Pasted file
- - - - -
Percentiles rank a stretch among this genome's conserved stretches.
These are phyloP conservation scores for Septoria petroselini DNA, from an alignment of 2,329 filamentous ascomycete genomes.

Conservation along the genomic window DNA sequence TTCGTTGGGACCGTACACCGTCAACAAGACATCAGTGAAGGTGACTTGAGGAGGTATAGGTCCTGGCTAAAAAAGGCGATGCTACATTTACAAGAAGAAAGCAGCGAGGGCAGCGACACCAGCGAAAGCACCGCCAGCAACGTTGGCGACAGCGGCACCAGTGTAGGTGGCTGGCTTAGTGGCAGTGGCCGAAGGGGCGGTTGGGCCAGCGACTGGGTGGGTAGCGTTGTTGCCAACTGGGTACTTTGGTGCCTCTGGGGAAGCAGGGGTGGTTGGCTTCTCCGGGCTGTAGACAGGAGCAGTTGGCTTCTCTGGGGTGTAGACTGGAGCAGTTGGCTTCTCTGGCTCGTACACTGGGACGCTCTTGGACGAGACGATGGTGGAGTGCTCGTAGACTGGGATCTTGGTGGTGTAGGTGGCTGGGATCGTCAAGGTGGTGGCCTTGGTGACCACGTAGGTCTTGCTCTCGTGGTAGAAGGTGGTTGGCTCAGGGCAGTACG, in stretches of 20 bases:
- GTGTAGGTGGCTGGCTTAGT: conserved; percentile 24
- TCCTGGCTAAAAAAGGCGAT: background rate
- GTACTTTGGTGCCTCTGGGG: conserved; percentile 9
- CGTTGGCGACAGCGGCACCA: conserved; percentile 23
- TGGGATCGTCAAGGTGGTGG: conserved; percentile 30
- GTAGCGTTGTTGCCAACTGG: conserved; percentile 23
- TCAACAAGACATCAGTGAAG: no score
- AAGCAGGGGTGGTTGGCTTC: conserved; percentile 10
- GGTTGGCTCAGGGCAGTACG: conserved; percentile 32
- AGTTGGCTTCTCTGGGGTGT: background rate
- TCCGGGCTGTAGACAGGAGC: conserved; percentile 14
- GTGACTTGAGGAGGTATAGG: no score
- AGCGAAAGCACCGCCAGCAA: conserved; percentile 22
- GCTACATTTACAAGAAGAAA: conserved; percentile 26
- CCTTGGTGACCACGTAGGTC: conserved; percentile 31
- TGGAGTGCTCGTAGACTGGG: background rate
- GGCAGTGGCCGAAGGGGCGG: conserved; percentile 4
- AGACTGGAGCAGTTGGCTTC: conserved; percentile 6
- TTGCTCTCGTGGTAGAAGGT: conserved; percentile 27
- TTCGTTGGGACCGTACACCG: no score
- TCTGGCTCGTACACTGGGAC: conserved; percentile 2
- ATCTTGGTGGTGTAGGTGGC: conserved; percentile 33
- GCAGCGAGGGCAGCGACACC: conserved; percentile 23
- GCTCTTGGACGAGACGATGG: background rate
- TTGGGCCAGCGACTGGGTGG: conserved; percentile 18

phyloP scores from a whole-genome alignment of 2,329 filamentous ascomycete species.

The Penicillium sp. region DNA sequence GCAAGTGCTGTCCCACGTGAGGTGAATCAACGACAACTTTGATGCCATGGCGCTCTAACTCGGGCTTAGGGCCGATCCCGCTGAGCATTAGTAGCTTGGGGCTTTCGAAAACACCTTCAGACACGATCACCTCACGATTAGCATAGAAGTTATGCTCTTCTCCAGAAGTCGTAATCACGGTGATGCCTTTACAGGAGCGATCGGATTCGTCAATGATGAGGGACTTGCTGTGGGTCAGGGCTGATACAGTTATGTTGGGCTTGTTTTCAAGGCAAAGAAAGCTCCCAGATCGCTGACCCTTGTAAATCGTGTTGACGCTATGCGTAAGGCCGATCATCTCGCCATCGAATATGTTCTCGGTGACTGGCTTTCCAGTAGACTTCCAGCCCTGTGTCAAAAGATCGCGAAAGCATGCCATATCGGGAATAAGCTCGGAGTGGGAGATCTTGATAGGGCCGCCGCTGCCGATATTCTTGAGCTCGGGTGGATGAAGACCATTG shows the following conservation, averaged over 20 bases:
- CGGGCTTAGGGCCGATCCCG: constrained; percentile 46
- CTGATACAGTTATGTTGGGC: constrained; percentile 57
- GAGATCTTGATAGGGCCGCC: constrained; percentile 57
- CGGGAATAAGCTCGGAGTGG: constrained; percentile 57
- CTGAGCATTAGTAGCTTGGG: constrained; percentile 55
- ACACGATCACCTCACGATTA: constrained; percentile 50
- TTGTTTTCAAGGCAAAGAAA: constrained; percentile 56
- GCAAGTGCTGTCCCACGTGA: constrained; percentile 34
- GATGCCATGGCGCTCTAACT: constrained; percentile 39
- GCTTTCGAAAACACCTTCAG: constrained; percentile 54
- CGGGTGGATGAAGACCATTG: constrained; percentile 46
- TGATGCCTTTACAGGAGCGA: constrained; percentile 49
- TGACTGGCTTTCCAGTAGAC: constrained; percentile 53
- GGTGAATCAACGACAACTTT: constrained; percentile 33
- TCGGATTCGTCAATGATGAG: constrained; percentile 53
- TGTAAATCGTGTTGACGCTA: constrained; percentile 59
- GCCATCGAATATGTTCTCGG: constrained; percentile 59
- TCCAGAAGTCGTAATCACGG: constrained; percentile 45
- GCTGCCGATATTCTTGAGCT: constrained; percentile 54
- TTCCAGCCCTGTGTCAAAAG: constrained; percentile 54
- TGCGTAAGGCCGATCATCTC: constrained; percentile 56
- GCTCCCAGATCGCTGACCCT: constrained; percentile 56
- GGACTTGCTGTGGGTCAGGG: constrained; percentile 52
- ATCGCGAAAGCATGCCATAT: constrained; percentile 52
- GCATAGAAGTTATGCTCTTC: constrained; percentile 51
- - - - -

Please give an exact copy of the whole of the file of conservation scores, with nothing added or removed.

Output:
Percentiles rank a stretch among this genome's conserved stretches.
These are phyloP conservation scores for Septoria petroselini DNA, from an alignment of 2,329 filamentous ascomycete genomes.

Conservation along the genomic window DNA sequence TTCGTTGGGACCGTACACCGTCAACAAGACATCAGTGAAGGTGACTTGAGGAGGTATAGGTCCTGGCTAAAAAAGGCGATGCTACATTTACAAGAAGAAAGCAGCGAGGGCAGCGACACCAGCGAAAGCACCGCCAGCAACGTTGGCGACAGCGGCACCAGTGTAGGTGGCTGGCTTAGTGGCAGTGGCCGAAGGGGCGGTTGGGCCAGCGACTGGGTGGGTAGCGTTGTTGCCAACTGGGTACTTTGGTGCCTCTGGGGAAGCAGGGGTGGTTGGCTTCTCCGGGCTGTAGACAGGAGCAGTTGGCTTCTCTGGGGTGTAGACTGGAGCAGTTGGCTTCTCTGGCTCGTACACTGGGACGCTCTTGGACGAGACGATGGTGGAGTGCTCGTAGACTGGGATCTTGGTGGTGTAGGTGGCTGGGATCGTCAAGGTGGTGGCCTTGGTGACCACGTAGGTCTTGCTCTCGTGGTAGAAGGTGGTTGGCTCAGGGCAGTACG, in stretches of 20 bases:
- GTGTAGGTGGCTGGCTTAGT: conserved; percentile 24
- TCCTGGCTAAAAAAGGCGAT: background rate
- GTACTTTGGTGCCTCTGGGG: conserved; percentile 9
- CGTTGGCGACAGCGGCACCA: conserved; percentile 23
- TGGGATCGTCAAGGTGGTGG: conserved; percentile 30
- GTAGCGTTGTTGCCAACTGG: conserved; percentile 23
- TCAACAAGACATCAGTGAAG: no score
- AAGCAGGGGTGGTTGGCTTC: conserved; percentile 10
- GGTTGGCTCAGGGCAGTACG: conserved; percentile 32
- AGTTGGCTTCTCTGGGGTGT: background rate
- TCCGGGCTGTAGACAGGAGC: conserved; percentile 14
- GTGACTTGAGGAGGTATAGG: no score
- AGCGAAAGCACCGCCAGCAA: conserved; percentile 22
- GCTACATTTACAAGAAGAAA: conserved; percentile 26
- CCTTGGTGACCACGTAGGTC: conserved; percentile 31
- TGGAGTGCTCGTAGACTGGG: background rate
- GGCAGTGGCCGAAGGGGCGG: conserved; percentile 4
- AGACTGGAGCAGTTGGCTTC: conserved; percentile 6
- TTGCTCTCGTGGTAGAAGGT: conserved; percentile 27
- TTCGTTGGGACCGTACACCG: no score
- TCTGGCTCGTACACTGGGAC: conserved; percentile 2
- ATCTTGGTGGTGTAGGTGGC: conserved; percentile 33
- GCAGCGAGGGCAGCGACACC: conserved; percentile 23
- GCTCTTGGACGAGACGATGG: background rate
- TTGGGCCAGCGACTGGGTGG: conserved; percentile 18

phyloP scores from a whole-genome alignment of 2,329 filamentous ascomycete species.

The Penicillium sp. region DNA sequence GCAAGTGCTGTCCCACGTGAGGTGAATCAACGACAACTTTGATGCCATGGCGCTCTAACTCGGGCTTAGGGCCGATCCCGCTGAGCATTAGTAGCTTGGGGCTTTCGAAAACACCTTCAGACACGATCACCTCACGATTAGCATAGAAGTTATGCTCTTCTCCAGAAGTCGTAATCACGGTGATGCCTTTACAGGAGCGATCGGATTCGTCAATGATGAGGGACTTGCTGTGGGTCAGGGCTGATACAGTTATGTTGGGCTTGTTTTCAAGGCAAAGAAAGCTCCCAGATCGCTGACCCTTGTAAATCGTGTTGACGCTATGCGTAAGGCCGATCATCTCGCCATCGAATATGTTCTCGGTGACTGGCTTTCCAGTAGACTTCCAGCCCTGTGTCAAAAGATCGCGAAAGCATGCCATATCGGGAATAAGCTCGGAGTGGGAGATCTTGATAGGGCCGCCGCTGCCGATATTCTTGAGCTCGGGTGGATGAAGACCATTG shows the following conservation, averaged over 20 bases:
- CGGGCTTAGGGCCGATCCCG: constrained; percentile 46
- CTGATACAGTTATGTTGGGC: constrained; percentile 57
- GAGATCTTGATAGGGCCGCC: constrained; percentile 57
- CGGGAATAAGCTCGGAGTGG: constrained; percentile 57
- CTGAGCATTAGTAGCTTGGG: constrained; percentile 55
- ACACGATCACCTCACGATTA: constrained; percentile 50
- TTGTTTTCAAGGCAAAGAAA: constrained; percentile 56
- GCAAGTGCTGTCCCACGTGA: constrained; percentile 34
- GATGCCATGGCGCTCTAACT: constrained; percentile 39
- GCTTTCGAAAACACCTTCAG: constrained; percentile 54
- CGGGTGGATGAAGACCATTG: constrained; percentile 46
- TGATGCCTTTACAGGAGCGA: constrained; percentile 49
- TGACTGGCTTTCCAGTAGAC: constrained; percentile 53
- GGTGAATCAACGACAACTTT: constrained; percentile 33
- TCGGATTCGTCAATGATGAG: constrained; percentile 53
- TGTAAATCGTGTTGACGCTA: constrained; percentile 59
- GCCATCGAATATGTTCTCGG: constrained; percentile 59
- TCCAGAAGTCGTAATCACGG: constrained; percentile 45
- GCTGCCGATATTCTTGAGCT: constrained; percentile 54
- TTCCAGCCCTGTGTCAAAAG: constrained; percentile 54
- TGCGTAAGGCCGATCATCTC: constrained; percentile 56
- GCTCCCAGATCGCTGACCCT: constrained; percentile 56
- GGACTTGCTGTGGGTCAGGG: constrained; percentile 52
- ATCGCGAAAGCATGCCATAT: constrained; percentile 52
- GCATAGAAGTTATGCTCTTC: constrained; percentile 51